English Modal Verb Guide | to describe ability, obligation, possibility

Modal Verbs to Describe Possibility, Obligation & Ability

What are modal verbs?

These verbs: will, would, shall, should, can, could, may, might, are English modal verbs and follow special rules in English grammar.

1. Negative form: followed by not or n’t
musn’t, should not, couldn’t, shall not, will not

2. Question form: before subject
Could you help me, please ?
Would you like a beer?

3. They have only one form: they have no infinitive, present particlple or past participle, or –s termination.

4. These verbs are followed by an infinitive without to
We should call Bob about the party. (not We should to call Bob about the party)

What are semi modals?

Semi modals are verbs which have some of the charcteristics of modal verbs. For example:
need, have to / have (got) to, ought to and used to

Which modal verbs do I use for describing ability / inablity?

cancan’t [present]

Bob can drive a car.
I can’t speak italian.

couldcouldn’t [past forms]

If I could concentrate better, I wouldn’t waste so much time.
When I was young, I could play soccer really well.
I couldn’t visit my grandmother last week because I was ill.

Note: be able – unable can be used in the same way.

I was unable to finish the last few questions of the test.
We were able to book a hotel at the last minute.

Which modal verbs do I use to talk about possibility?

may (not), might (not), can, could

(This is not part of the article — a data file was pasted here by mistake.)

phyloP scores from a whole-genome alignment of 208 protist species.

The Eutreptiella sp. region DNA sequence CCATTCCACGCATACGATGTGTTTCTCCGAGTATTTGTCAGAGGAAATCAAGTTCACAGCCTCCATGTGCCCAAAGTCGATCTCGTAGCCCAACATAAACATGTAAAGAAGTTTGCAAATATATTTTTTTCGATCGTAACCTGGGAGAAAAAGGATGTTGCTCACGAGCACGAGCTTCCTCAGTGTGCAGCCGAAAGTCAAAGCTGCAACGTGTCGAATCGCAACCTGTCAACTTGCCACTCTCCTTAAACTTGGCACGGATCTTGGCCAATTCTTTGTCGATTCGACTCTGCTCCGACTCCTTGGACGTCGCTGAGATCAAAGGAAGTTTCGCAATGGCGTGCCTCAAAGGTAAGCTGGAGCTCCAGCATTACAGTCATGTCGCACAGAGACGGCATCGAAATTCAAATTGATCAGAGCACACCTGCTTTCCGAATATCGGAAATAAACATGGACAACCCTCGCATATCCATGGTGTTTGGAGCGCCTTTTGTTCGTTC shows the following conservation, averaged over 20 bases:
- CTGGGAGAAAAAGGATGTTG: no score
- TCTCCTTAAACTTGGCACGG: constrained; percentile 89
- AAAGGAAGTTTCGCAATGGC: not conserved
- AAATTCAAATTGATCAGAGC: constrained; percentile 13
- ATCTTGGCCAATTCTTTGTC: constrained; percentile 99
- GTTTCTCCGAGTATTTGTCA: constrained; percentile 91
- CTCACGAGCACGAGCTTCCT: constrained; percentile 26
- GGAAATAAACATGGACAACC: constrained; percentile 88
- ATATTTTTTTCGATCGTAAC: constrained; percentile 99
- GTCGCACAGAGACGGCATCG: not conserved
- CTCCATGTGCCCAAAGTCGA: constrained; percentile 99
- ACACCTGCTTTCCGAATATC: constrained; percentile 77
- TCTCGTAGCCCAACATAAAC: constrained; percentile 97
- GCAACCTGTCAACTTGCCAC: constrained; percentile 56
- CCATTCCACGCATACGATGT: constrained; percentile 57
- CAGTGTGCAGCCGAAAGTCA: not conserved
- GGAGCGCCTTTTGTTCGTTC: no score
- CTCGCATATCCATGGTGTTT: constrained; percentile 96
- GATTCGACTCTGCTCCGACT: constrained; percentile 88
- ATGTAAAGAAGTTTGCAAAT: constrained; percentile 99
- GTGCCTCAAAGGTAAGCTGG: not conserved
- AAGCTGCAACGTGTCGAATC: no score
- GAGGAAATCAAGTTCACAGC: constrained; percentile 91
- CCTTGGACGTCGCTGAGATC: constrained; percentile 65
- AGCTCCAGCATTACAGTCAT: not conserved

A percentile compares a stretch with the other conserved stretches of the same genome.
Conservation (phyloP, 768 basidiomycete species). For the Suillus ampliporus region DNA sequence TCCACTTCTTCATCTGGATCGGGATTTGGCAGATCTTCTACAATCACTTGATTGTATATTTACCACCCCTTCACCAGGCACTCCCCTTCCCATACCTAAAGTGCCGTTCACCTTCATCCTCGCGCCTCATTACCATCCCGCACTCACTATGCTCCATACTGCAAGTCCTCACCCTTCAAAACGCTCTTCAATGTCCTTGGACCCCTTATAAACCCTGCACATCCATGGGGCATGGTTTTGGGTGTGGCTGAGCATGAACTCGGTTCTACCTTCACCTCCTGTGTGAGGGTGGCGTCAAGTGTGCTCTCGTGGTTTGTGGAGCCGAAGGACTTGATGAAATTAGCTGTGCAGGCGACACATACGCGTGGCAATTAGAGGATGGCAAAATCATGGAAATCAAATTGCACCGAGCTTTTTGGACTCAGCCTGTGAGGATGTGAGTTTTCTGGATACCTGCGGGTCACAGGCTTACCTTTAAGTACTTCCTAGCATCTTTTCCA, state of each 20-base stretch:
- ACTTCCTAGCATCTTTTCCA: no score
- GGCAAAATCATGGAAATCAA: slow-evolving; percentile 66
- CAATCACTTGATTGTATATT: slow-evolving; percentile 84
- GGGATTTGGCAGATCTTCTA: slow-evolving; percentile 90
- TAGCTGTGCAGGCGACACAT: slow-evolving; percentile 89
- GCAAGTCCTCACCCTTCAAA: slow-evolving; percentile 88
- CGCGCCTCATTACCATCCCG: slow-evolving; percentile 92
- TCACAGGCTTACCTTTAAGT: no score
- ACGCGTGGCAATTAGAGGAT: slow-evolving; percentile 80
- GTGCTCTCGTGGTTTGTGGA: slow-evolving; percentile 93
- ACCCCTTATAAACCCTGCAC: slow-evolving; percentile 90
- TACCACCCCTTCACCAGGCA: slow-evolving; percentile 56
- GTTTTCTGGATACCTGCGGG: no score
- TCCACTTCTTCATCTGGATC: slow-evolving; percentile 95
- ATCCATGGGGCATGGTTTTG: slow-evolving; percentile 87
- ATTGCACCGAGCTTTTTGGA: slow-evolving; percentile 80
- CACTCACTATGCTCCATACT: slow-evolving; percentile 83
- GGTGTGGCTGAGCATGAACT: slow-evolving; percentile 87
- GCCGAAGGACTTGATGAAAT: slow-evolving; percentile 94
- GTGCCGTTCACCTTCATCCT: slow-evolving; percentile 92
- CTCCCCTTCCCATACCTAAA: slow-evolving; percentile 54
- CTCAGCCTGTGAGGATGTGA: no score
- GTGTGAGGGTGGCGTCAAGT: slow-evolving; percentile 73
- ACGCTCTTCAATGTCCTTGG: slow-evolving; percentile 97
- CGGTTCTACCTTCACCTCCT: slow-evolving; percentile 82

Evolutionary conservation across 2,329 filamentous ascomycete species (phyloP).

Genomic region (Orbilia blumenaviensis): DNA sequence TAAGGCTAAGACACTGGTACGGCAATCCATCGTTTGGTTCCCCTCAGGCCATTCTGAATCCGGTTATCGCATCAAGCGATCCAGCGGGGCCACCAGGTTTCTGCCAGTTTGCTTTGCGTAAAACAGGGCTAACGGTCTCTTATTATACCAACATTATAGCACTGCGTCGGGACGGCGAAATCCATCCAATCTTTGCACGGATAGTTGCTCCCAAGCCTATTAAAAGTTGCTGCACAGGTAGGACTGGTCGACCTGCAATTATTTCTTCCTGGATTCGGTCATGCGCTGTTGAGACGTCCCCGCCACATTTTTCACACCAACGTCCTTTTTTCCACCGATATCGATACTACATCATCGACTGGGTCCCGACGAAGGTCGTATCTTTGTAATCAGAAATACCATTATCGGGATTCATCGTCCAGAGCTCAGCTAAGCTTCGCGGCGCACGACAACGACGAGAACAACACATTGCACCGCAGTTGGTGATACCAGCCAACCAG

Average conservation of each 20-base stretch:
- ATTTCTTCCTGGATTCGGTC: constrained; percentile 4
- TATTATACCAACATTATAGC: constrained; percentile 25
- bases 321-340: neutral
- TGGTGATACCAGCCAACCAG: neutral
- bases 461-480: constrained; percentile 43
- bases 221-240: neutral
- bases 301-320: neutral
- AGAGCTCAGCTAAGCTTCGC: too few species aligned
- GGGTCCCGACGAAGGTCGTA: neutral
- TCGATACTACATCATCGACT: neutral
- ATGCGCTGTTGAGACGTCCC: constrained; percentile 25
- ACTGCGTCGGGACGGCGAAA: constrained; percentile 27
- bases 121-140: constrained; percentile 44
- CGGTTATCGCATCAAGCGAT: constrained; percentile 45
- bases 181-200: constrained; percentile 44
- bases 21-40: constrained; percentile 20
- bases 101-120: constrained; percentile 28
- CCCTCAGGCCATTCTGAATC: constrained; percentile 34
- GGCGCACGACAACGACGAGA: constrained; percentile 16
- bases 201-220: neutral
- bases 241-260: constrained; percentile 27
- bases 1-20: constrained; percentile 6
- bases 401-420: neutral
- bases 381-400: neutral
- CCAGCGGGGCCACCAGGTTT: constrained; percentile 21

When do I use may and might?
may and might are normally used to describe something specific.
may is more certain than might or could.

You may have problems connecting to the Wi-Fi in this area. (speaker is more sure that the connection is problematic)
You might / could have problems connecting to the Wi-Fi in this area. (speaker is less sure that the connection is problematic)

When do I use can?
can is normally used for more general, theoretical possibility.

Computers can have problems. (= computers sometimes crash)

Which modal verbs do I use to talk about obligation?

Strong obligation
must, mustn’t, have to, (informal) have got to

We use must for strong present and future obligations, when we talk about rules, laws, regulations and conditions inposed by the speaker

I must leave now, I have to meet someone very soon. (imposed by the speaker)
You mustn’t drink and drive. (law, regulation, rule)
You must pay your taxes when they are due. (law, regulation, rule)

have to / have got to
We use have to / have got to when we talk about strong obligations in the present and future which are NOT imposed by the speaker.

We have to finish this project for university this week.(=obligation from the professor)
My father has got to go back to the hospital on Tursday. (=the doctor’s instructions)

    TIP: if you are not sure whether to use must or have to – use have to

had to

We use had to when we talk about obligations in the past

When I was a child I had to walk to school every day.
My teacher said I had to take more care with my English spelling.
We had to move when my father got a new job last year.

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